The production of PFOA and PFOS was voluntarily phased out in the United States years ago. However, there are other PFAS that have been developed to replace them. GenX, for example, is a trade name for a PFAS chemical used to make high performance fluoropolymers (e.g., some nonstick coatings) without the use of perfluorooctanoic acid (PFOA). GenX has been found in surface water, groundwater, finished drinking water, rainwater, and air emissions in some areas.



How likely you are to have PFAS or PFAS precursors running through your wastewater treatment plant depends on the types of manufacturing and industrial sites in your community.

Remember, PFAS chemicals don't break down naturally. Even if the local plant shut down years ago, or the airport switched to fluorine-free foams, there may still be PFAS in the surrounding soil and waterways.

Download the Infographic: Sources of PFAS Contamination

ENV_PFAS_Sources of PFAS_less text-01

Additional Info on PFAS in Wastewater

Our PFAS Blog written by Pace Analytical® PFAS experts, covers a wide range of topics surrounding PFAS and 'forever chemicals' including PFAS in wastewater.

Sign up for our Blog and check out the full list of blog posts here.

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Now On Demand: PFAS Technical & Regulatory Update for Wastewater Professionals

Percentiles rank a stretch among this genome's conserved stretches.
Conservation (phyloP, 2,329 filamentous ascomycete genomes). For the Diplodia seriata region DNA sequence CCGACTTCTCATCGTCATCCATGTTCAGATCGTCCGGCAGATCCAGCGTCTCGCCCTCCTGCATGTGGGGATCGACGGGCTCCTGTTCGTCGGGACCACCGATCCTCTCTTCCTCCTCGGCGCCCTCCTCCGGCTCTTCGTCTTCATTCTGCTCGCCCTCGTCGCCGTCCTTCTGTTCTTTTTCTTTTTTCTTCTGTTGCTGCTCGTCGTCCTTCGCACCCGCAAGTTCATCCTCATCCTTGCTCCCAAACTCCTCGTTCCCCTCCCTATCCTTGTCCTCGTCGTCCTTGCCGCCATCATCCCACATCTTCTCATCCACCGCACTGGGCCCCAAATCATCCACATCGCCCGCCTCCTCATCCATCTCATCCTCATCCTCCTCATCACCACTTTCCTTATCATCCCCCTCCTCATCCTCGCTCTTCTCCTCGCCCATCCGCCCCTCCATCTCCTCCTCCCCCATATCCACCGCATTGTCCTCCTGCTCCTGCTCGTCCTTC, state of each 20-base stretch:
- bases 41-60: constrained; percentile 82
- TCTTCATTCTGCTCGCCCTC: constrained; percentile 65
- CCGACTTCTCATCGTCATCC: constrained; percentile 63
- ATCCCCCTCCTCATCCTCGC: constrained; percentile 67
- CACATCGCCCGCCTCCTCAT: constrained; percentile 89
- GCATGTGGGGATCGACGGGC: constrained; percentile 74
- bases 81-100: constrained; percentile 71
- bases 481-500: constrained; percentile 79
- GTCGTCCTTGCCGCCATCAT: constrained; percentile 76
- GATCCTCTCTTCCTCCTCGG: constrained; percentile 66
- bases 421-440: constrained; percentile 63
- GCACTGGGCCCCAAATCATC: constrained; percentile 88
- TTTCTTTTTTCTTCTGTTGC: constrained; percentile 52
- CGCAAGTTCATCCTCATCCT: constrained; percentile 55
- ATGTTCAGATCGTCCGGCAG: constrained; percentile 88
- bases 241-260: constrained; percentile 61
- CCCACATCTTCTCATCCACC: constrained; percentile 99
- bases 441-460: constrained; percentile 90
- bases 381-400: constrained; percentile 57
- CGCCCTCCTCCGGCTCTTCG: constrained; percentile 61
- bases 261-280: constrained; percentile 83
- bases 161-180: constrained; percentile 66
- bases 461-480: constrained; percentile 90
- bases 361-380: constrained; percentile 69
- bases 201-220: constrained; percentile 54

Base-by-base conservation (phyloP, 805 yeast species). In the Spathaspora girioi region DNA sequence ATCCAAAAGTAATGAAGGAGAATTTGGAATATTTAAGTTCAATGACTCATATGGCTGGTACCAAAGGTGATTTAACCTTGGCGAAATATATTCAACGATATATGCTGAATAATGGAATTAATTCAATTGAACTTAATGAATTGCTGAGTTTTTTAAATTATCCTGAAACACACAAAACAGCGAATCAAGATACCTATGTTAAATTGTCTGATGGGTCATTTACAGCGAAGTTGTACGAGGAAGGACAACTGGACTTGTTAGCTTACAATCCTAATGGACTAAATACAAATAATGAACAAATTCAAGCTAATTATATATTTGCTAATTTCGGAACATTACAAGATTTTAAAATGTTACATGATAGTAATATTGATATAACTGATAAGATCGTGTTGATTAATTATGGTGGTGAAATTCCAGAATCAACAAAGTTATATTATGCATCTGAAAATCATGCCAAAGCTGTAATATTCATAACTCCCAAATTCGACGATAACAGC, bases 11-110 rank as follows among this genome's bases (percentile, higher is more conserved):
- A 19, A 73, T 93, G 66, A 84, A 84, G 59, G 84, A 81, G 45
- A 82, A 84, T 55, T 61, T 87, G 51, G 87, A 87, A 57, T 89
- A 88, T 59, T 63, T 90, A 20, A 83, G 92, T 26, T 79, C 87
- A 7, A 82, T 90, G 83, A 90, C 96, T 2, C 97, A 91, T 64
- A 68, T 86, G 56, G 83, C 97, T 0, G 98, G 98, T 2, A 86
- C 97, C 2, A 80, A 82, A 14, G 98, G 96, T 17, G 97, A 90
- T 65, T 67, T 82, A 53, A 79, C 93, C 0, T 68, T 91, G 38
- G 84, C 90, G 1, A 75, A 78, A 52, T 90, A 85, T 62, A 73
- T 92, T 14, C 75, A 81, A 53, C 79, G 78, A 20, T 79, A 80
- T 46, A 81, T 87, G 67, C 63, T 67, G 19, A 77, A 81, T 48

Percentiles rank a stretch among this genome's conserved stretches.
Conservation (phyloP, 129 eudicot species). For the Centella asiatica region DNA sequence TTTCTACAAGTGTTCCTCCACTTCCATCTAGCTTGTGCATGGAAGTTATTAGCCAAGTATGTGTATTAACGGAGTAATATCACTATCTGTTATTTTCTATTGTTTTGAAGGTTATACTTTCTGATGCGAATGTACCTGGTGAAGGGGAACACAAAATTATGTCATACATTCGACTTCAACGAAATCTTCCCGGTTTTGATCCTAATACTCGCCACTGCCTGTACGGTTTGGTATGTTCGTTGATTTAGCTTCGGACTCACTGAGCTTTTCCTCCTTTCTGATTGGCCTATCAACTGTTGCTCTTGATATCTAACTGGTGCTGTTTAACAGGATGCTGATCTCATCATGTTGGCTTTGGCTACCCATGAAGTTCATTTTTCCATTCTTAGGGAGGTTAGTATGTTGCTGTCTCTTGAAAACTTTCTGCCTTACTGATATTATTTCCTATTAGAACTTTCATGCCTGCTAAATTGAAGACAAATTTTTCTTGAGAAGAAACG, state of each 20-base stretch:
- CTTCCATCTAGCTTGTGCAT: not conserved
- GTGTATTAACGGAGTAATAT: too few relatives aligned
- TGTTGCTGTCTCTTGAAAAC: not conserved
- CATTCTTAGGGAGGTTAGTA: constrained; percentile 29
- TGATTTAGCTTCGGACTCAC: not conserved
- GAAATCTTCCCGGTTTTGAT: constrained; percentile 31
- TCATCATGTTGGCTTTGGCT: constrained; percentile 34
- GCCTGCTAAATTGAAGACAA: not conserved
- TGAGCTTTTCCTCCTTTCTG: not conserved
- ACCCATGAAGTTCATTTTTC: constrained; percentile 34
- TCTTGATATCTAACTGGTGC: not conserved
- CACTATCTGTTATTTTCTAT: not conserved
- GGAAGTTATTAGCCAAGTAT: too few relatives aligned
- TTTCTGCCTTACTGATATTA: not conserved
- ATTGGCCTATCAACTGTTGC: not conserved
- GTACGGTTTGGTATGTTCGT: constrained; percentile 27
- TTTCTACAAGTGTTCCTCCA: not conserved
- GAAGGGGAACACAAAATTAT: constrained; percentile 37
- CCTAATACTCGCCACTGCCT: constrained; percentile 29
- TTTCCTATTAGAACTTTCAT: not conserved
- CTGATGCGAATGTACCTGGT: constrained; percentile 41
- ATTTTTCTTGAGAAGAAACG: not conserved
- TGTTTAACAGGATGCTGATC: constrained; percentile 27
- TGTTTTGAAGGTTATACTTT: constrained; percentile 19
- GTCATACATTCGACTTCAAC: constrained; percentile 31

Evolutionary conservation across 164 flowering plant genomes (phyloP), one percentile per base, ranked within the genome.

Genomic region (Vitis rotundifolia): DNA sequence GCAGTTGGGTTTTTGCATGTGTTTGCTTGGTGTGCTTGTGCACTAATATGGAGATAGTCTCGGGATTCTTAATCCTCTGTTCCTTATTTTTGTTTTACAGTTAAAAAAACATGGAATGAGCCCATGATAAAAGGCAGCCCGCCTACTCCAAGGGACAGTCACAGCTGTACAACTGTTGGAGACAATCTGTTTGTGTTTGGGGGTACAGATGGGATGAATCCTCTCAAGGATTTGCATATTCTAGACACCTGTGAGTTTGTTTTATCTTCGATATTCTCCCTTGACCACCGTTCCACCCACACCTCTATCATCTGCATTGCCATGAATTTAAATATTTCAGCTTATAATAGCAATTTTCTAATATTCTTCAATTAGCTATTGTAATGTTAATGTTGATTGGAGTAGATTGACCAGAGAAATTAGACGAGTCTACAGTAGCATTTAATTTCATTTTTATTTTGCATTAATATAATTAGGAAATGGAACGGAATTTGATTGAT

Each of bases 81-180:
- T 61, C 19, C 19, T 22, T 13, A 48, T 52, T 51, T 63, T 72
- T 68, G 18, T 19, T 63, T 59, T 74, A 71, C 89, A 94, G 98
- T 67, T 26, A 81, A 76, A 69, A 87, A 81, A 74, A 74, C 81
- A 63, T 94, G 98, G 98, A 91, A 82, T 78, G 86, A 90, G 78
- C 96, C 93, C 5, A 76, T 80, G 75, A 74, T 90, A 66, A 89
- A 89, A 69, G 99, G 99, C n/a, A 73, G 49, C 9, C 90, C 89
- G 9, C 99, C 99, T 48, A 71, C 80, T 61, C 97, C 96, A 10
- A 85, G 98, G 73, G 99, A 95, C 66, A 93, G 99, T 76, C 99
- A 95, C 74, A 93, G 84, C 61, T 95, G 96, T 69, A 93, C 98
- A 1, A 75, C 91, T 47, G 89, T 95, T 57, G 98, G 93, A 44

The U.S. EPA’s 2021-2024 PFAS Strategic Roadmap has a much greater focus on PFAS in wastewater than ever before. For...

5 min read

The Impact of Wastewater Treatment on PFAS Contamination

One of the questions we often get asked is whether wastewater treatment processes remove PFAS. Here’s the bottom line....

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Interim PFAS wastewater memo

5 takeaways from the epa's interim wastewater discharge permitting strategy for pfas

The EPA continues to make progress...


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4 Reasons to Choose Pace®

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Pace Analytical® has been an industry leader in persistent organic pollutant testing for over three decades, and we were one of the first commercial laboratories to analyze for PFAS compounds.

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Pace maintains certifications and accreditations in every state that offers or requires them. We're also certified/accredited by NELAC, ISO, the Department of Defense (DoD), and the Department of Energy (DOE).

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Rapid Response

The Pace Rapid Response Team can quickly respond to any emergency. Our team will coordinate sample container delivery, assist with technical information needed onsite, and ensure samples are delivered as quickly as possible to the appropriate Pace laboratory. In many cases, we can provide PFAS results in as little as 24 hours.

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Our mobile lab is the only certified mobile lab in the industry capable of analyzing PFAS in the single-digit, parts-per-trillion range. This lab can identify PFAS plumes and source areas and provide fully defensible data, often with same-day results and at a lower cost than expedited services at other labs.